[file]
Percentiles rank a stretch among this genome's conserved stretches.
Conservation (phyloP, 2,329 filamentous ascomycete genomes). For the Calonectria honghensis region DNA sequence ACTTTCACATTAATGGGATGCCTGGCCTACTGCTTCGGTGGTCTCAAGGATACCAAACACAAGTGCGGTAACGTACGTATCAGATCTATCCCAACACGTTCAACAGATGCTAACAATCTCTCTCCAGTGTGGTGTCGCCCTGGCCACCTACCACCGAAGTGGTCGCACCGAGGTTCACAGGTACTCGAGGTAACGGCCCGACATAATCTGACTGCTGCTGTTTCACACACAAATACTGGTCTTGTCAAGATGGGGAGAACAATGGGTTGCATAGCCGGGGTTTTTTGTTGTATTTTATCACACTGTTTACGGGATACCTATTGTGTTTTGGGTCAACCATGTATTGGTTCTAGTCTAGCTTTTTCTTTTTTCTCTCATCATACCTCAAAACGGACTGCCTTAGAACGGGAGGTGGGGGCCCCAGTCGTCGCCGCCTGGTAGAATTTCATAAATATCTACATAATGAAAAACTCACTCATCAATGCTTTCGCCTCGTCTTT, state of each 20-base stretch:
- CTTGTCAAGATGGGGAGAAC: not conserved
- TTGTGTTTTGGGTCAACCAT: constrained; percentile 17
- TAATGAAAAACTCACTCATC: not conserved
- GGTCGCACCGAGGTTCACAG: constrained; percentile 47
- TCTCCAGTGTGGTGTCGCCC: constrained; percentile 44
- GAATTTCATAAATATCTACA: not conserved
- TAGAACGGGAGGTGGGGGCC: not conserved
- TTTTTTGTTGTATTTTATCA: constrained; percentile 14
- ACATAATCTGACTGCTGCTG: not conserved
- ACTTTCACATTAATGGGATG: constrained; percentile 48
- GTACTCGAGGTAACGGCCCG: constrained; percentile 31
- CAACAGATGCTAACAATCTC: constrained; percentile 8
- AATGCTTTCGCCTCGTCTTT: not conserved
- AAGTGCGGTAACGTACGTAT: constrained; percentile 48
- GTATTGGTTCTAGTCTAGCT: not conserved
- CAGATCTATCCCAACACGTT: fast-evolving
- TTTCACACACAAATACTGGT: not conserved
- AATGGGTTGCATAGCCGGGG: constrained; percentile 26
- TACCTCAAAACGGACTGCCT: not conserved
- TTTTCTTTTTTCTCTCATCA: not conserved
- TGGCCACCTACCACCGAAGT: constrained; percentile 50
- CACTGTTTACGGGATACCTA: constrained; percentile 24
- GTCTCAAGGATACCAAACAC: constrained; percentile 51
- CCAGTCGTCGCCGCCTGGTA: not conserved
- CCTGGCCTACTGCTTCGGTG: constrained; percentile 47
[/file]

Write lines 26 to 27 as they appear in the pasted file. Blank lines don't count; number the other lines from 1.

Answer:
- CCAGTCGTCGCCGCCTGGTA: not conserved
- CCTGGCCTACTGCTTCGGTG: constrained; percentile 47